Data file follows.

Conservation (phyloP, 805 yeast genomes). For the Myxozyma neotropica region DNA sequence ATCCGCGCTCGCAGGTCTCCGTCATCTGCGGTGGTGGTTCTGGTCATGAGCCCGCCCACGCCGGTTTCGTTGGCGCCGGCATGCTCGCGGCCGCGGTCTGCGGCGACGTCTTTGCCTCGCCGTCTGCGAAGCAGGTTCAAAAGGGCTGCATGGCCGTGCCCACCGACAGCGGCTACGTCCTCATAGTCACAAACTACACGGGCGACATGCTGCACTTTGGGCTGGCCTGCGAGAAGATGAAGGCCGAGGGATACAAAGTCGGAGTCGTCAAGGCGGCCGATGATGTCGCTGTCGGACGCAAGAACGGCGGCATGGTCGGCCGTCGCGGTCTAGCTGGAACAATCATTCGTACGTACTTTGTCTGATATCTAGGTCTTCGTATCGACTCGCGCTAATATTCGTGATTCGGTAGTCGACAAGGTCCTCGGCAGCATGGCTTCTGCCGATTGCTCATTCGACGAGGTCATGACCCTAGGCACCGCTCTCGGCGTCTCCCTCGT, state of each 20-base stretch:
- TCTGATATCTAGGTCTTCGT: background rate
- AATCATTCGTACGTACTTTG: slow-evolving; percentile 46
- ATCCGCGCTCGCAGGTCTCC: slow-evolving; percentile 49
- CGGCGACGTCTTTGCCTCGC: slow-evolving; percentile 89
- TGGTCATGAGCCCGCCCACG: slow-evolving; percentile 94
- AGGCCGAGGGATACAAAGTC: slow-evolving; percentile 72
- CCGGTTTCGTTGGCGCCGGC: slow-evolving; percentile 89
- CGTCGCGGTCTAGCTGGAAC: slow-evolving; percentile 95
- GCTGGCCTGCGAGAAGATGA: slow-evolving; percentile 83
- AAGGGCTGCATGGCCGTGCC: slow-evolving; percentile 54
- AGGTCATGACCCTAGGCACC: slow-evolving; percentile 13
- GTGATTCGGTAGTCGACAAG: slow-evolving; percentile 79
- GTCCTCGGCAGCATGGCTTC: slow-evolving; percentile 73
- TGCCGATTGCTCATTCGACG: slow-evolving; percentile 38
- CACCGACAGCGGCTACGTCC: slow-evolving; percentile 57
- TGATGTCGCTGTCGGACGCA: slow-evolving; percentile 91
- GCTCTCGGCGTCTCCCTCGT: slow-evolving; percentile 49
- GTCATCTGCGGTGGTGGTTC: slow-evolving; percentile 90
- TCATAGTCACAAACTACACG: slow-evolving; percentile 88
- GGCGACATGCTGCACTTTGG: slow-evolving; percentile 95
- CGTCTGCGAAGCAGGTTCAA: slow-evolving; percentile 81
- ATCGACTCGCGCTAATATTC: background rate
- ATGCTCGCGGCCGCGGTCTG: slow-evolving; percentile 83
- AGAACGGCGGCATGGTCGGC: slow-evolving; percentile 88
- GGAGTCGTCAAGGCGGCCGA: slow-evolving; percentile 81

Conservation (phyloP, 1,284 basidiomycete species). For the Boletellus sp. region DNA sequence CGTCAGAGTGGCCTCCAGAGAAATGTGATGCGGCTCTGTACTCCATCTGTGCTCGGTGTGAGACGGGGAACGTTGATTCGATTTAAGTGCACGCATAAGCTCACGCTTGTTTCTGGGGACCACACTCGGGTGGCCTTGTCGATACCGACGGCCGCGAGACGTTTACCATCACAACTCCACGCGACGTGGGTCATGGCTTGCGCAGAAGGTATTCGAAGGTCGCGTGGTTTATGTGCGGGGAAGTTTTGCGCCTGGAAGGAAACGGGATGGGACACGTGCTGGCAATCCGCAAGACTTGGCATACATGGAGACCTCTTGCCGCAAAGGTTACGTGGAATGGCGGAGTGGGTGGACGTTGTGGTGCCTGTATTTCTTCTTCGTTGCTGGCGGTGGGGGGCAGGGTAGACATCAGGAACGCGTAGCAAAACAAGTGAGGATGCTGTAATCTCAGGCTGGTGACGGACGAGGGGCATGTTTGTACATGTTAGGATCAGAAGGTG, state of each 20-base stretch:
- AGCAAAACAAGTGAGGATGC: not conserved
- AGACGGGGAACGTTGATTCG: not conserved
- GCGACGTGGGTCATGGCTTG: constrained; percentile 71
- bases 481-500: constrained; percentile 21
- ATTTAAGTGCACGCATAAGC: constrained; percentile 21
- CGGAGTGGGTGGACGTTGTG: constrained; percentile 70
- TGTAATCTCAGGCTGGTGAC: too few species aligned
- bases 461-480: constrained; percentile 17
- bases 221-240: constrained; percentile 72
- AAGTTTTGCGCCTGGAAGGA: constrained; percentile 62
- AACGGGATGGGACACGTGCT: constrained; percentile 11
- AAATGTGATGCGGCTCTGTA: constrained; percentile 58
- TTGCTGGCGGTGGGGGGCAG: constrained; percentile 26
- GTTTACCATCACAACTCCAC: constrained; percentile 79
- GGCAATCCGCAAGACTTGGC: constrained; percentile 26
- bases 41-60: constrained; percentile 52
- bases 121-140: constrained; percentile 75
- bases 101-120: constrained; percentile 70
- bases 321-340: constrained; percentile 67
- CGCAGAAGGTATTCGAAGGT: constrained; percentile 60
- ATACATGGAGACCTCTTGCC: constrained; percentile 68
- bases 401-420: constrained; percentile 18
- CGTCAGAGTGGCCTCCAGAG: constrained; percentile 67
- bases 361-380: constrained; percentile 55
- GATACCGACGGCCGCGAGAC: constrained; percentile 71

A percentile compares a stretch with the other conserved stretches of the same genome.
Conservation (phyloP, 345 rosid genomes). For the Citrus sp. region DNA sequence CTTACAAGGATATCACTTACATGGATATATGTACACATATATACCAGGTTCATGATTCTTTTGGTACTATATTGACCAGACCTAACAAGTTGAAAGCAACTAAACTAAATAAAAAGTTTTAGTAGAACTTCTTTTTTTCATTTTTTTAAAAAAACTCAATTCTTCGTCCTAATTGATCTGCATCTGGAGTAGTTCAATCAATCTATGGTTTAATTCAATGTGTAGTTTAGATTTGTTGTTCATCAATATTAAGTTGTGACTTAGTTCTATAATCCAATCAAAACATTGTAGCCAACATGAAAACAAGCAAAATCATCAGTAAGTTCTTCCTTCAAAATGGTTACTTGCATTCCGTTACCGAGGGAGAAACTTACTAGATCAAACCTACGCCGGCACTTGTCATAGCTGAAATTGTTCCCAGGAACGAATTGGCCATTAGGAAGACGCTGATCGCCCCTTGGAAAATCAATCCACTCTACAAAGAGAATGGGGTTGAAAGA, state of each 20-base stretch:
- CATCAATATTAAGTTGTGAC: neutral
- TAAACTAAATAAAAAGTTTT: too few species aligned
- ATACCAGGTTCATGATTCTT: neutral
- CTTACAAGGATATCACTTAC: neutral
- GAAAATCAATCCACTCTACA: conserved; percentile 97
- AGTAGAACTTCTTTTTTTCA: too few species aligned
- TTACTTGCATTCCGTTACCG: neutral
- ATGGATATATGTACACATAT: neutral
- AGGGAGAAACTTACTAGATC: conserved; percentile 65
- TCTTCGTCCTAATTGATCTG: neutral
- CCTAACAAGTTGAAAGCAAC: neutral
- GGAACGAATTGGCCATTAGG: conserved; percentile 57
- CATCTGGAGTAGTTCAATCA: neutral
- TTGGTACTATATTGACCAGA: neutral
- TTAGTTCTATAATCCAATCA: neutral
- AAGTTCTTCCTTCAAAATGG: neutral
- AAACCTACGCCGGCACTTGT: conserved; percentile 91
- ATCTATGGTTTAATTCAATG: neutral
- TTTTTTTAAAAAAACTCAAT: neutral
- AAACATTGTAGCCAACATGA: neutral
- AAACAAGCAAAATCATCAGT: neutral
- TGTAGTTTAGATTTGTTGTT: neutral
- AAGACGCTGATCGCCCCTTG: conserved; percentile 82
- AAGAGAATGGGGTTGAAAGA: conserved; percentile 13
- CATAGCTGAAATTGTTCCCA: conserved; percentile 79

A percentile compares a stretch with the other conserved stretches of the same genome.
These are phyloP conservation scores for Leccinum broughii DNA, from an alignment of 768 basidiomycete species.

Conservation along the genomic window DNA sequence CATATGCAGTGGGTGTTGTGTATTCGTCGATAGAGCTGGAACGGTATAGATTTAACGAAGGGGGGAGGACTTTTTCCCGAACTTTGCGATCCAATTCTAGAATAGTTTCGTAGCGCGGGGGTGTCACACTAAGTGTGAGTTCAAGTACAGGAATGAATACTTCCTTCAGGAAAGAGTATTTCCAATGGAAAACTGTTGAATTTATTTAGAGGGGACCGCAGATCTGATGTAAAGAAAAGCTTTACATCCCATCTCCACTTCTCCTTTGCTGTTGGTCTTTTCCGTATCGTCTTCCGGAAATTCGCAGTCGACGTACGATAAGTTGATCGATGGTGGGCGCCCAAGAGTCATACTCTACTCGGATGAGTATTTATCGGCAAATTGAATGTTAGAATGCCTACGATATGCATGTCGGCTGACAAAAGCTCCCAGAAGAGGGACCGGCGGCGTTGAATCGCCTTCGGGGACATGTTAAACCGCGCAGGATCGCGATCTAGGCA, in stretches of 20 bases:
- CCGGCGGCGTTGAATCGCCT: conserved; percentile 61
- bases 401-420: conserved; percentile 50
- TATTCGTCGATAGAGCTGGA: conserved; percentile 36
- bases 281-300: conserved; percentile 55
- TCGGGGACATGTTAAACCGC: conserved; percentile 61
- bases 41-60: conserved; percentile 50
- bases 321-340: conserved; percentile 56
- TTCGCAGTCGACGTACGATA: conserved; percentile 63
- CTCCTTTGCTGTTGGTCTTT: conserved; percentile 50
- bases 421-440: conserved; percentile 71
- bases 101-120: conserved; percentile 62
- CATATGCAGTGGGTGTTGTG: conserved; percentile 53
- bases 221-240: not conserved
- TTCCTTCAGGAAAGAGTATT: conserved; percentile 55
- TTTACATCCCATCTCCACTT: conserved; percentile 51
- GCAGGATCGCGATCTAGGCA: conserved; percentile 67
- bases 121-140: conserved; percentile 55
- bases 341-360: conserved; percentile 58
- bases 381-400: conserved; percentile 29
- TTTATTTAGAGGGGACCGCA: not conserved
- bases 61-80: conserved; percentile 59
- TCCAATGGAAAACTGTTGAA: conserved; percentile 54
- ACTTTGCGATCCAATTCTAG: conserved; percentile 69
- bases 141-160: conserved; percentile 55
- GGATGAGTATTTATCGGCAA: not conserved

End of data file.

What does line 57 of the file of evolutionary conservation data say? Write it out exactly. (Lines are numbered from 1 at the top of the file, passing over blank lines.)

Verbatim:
- ATACCAGGTTCATGATTCTT: neutral